33. Example: Allen and Gale (1998). • Banks hold illiquid assets with risky returns. • A run on a particular bank may occur if depositors expect low returns on the bank's assets. • A run can turn into a crisis as a result of contagion or spillover effects on asset markets. • Reason: the banks that are subject to the initial run may attempt to sell their risky assets in order to meet depositors' demand for liquidity. • “Sunspot” view and information-based view: can be integrated, as in Chari and Jagannathan (1988). • Model that dwells on heterogeneity among depositors.

  34. Determinants of Banking Crises:Empirical Evidence

  35. The signals approach. • Eichengreen and Rose (1998). • Kaminsky and Reinhart (1999); evidence on both banking and currency crises. • Limited dependent regression models. • Demirguc-Kunt and Detragiache (1998a, 1998b, 1999); • Glick and Hutchinson (1999); also evidence on both banking and currency crises.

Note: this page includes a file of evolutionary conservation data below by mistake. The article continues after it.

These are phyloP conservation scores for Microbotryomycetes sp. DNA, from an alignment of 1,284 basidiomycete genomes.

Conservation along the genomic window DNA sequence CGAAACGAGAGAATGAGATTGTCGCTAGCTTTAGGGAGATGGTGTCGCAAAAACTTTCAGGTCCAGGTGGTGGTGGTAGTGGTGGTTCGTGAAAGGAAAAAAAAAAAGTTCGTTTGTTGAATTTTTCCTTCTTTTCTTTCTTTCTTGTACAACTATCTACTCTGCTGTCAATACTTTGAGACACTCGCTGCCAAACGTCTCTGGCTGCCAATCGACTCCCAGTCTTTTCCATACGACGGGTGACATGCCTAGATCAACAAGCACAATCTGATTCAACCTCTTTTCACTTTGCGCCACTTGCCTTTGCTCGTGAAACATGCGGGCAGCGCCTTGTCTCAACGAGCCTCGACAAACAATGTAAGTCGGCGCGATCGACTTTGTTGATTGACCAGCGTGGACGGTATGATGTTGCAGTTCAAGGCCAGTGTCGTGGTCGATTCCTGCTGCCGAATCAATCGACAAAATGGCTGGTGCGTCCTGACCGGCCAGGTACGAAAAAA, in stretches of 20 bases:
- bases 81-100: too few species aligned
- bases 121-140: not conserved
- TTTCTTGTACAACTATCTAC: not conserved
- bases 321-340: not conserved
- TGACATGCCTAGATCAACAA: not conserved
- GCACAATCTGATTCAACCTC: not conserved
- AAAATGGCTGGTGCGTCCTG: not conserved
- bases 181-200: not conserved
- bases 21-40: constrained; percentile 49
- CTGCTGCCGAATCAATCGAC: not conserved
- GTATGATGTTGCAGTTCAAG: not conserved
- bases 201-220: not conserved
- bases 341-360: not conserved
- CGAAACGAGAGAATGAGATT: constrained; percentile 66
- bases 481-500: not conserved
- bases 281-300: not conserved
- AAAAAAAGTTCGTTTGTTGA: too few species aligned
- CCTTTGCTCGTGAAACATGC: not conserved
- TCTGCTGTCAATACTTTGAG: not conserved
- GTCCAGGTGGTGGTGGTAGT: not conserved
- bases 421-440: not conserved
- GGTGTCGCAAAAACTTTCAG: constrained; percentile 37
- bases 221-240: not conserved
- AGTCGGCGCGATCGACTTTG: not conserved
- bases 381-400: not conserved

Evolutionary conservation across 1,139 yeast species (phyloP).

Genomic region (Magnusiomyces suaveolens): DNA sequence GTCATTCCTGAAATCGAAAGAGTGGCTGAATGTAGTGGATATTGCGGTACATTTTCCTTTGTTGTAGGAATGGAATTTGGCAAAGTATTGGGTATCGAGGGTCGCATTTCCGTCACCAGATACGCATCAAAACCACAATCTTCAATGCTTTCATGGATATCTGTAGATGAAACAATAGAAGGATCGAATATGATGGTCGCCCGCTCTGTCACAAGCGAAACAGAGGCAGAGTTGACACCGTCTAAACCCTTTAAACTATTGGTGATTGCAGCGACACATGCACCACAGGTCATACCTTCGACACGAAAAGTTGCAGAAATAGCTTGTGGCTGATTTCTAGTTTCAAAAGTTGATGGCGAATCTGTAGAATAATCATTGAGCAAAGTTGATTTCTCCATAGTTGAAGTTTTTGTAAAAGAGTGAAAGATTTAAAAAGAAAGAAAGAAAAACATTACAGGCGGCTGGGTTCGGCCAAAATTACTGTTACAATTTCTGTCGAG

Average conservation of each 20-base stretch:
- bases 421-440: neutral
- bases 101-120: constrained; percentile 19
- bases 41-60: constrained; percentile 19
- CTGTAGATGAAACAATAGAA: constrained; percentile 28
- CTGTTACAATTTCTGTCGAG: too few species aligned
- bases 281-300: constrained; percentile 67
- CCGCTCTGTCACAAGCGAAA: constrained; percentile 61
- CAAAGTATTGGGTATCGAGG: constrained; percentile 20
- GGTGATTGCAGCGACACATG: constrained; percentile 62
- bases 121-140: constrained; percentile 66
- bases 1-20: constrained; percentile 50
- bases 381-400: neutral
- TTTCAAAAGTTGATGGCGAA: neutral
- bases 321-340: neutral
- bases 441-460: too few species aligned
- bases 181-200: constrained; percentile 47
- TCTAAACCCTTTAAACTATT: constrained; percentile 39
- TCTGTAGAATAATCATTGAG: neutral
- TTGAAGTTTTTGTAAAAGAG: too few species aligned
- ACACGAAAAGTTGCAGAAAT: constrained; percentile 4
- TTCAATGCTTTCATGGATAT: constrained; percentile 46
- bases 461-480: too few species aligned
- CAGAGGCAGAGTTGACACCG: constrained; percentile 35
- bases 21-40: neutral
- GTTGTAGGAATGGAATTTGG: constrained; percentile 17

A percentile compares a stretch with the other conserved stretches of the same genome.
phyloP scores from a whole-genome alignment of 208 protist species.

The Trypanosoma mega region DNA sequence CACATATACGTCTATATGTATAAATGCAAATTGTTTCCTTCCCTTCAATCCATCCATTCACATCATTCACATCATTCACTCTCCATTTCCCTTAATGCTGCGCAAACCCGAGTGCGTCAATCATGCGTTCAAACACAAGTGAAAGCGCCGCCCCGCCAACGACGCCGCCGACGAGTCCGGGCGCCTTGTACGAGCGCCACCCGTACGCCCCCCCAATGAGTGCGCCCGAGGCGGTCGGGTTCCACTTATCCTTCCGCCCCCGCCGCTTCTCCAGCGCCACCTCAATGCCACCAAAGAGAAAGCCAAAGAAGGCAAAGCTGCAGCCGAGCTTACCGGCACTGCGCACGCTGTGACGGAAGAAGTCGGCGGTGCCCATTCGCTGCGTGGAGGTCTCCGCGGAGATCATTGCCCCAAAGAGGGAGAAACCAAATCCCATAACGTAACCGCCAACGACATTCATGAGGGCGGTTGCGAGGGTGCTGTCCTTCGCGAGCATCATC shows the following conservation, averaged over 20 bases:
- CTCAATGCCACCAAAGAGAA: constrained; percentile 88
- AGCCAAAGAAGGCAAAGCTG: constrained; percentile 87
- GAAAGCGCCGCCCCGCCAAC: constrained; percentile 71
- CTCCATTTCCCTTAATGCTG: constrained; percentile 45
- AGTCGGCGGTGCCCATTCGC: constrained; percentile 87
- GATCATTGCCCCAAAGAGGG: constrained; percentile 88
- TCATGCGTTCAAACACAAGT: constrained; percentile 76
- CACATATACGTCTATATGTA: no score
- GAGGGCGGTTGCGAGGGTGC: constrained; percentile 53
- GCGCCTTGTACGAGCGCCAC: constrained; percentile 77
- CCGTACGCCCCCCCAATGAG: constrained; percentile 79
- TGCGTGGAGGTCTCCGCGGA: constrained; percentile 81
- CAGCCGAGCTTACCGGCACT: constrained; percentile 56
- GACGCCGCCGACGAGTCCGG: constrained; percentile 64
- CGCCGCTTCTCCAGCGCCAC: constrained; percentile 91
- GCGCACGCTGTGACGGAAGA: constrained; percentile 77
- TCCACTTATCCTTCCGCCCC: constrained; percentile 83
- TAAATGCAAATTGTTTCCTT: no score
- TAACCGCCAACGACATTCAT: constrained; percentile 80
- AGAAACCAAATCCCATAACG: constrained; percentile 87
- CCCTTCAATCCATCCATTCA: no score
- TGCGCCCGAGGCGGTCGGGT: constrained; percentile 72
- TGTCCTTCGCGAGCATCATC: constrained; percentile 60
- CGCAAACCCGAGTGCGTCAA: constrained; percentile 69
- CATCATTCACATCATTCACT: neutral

36. The Signals Approach Methodology • Starts with the selection of a set of variables based on economic priors and data availability. • For each  variable, the average level (or growth) in the period preceding a crisis is compared to that in tranquil periods. • Value that exceeds a threshold before a crisis: provides a warning signal. • Threshold calculated so as to minimize the number of false signals, relative to the number of crises predicted accurately (optimal noise-to-signal ratio).